‘The iPhone is the Only Product That Matters’

Seeking Alpha has written an article discussing the dominance of the iPhone – over Apple’s own products. In the introduction, the website notes, ‘From a financial and business perspective, the iPhone is the only product that matters. The iPhone is amassing so much power at Apple, it is difficult to imagine any product being able to dramatically surpass the iPhone in terms of importance over the next five years’.

In the last eight years, the iPhone has been responsible for 50% of Apple’s revenue ($443 billion) and 60% of gross profit ($200 billion). As many as 250 million units are being sold each year. In the first half of 2015, the iPhone was responsible for 69% of Apple’s total revenue, up from 57% the year before, and 81% of gross profit, up from 68%. Much of this is due to strong sales in China.

AboveAvalon image of iPhone Gross ProfitIn a hypothetical situation in which Apple missed its quarterly iPhone sales target by 10% (5 million units), the company’s earnings-per-share (EPS) would have fallen 10%. If iPad or Mac sales had been missed by the same amount, the resulting EPS impact would have been classified as a rounding error!

With great power comes great responsibility – and risks. Apple must now work harder to keep its audience engaged and avoid fragmentation between iOS versions. iOS 9 includes several features to help people upgrade from iOS 8, including the temporary deletion of apps to install the new version.

It can be difficult now to introduce new hardware or software designs for the iPhone, as users are opposed to change. The larger the user base, the larger the variety of tastes and desires – and the iPhone has a very big user base! The end result could be a change that alienates a group of customers, such as the adoption of the new ‘Lightning’ connector. Apple has never failed to embrace change, however.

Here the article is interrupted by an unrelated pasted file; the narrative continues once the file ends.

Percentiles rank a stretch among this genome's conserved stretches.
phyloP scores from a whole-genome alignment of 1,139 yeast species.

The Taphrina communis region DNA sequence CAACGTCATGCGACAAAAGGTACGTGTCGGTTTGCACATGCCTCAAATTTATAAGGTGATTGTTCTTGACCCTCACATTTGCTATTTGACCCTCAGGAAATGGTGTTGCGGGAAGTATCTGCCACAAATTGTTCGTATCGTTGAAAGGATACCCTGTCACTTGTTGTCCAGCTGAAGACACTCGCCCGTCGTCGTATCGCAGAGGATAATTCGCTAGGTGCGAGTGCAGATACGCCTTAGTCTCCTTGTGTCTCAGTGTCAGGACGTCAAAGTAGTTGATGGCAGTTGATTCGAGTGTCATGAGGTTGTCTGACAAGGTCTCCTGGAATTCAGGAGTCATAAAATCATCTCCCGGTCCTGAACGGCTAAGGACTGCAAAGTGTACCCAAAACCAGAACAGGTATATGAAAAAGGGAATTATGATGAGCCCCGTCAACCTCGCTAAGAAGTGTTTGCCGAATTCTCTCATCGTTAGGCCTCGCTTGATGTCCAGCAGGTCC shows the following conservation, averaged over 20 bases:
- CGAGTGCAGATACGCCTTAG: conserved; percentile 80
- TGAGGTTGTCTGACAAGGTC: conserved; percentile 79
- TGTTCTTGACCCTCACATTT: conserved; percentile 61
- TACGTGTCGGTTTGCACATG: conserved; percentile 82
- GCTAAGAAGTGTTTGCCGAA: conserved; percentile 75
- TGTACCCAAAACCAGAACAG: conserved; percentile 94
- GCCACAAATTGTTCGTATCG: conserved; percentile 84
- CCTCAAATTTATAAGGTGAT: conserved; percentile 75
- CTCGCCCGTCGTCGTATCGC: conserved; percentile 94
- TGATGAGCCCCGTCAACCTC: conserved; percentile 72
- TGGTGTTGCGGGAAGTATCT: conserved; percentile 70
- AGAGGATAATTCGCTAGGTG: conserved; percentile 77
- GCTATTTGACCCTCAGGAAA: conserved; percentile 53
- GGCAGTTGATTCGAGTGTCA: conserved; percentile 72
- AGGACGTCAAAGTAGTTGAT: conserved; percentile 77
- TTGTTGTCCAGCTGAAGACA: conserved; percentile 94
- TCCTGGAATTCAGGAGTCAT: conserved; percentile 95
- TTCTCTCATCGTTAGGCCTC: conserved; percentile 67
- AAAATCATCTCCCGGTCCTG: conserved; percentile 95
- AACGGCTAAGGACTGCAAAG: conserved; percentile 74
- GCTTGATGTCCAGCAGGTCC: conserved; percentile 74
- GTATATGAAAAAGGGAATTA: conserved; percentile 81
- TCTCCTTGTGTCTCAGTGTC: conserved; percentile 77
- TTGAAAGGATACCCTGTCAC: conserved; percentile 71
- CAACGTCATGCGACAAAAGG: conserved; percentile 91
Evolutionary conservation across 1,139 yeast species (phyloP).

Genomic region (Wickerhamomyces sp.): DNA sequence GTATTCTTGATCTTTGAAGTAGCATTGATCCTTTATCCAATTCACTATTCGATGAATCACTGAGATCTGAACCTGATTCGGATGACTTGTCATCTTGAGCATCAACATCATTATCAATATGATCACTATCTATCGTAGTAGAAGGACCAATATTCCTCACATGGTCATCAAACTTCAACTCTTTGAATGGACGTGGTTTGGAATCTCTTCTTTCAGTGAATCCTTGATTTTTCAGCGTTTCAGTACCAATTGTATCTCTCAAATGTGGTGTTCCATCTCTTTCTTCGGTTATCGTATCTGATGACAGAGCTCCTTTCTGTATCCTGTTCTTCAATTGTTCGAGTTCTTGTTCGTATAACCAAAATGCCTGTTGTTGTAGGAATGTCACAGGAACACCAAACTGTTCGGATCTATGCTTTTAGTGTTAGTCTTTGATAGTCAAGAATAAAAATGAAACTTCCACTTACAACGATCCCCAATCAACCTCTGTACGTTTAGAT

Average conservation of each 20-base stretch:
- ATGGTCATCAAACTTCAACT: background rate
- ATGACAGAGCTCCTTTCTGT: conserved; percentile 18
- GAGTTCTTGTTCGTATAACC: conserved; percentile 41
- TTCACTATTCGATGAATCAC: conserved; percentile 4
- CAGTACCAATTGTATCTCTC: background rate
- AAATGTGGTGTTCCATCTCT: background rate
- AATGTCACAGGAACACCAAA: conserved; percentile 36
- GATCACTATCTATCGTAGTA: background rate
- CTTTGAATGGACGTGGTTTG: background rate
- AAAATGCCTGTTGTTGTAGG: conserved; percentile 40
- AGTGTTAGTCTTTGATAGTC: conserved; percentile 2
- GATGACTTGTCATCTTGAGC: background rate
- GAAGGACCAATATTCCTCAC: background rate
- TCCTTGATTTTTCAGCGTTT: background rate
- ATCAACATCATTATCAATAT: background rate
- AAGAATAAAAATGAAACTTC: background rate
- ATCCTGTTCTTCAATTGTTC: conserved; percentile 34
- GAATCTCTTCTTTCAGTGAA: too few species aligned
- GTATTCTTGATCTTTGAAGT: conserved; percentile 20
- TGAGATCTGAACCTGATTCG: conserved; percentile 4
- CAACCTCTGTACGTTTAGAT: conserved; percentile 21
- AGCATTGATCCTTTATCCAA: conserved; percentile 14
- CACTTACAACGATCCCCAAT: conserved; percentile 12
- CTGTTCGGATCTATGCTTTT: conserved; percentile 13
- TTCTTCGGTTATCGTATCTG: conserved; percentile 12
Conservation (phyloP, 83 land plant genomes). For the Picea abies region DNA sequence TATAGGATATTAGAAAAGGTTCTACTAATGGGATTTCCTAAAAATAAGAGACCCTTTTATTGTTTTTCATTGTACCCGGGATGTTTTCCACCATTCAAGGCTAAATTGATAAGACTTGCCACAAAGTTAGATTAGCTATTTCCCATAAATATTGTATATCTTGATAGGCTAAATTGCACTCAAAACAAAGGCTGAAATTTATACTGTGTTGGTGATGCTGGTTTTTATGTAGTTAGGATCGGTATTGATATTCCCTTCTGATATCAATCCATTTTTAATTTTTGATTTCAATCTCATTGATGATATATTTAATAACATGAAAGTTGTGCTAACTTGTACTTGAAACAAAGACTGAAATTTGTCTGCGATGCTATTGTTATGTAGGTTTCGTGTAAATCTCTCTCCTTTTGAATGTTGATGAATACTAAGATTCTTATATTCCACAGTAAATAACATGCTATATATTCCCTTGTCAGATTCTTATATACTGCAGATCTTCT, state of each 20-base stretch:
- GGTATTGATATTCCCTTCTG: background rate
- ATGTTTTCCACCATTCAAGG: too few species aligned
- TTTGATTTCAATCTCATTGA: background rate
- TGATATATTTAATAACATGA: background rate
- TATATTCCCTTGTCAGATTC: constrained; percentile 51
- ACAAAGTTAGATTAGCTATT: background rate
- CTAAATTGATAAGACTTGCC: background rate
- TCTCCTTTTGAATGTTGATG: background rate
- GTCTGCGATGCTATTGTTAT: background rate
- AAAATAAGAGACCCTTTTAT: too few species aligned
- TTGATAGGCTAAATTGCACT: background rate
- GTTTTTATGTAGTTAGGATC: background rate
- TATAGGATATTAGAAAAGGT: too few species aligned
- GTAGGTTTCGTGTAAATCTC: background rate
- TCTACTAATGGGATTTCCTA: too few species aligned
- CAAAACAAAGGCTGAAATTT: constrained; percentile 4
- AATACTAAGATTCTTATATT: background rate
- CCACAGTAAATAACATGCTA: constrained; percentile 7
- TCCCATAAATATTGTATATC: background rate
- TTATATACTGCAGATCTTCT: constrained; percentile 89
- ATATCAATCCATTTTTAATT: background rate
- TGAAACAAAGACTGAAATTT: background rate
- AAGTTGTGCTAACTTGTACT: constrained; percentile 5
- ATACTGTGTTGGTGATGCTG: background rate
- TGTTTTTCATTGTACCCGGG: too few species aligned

‘One of the biggest risks that Apple faces from a strong iPhone is that the product’s importance leads management to ignore other opportunities that may seem too small to matter and are unlikely to reach the iPhone’s stature in terms of revenue and profit’, writes SA. In reality, these risks must be taken, if the company hopes to eventually create a product that can outsell the iPhone. Apple appears to be aware of this risk, having invested in the Apple Watch, which targets a comparatively small market.

SA predicts that the next five years will see a focus on products and services designed to increase the iPhone’s value proposition, rather than focusing on replacing it. It is impossible to say that a product will never be developed that does this, however. A quote by Steve Jobs, which has been displayed at Apple’s headquarters, is very relevant to this situation:

“If you do something and it turns out pretty good, then you should go do something else wonderful, not dwell on it for too long. Just figure out what’s next”.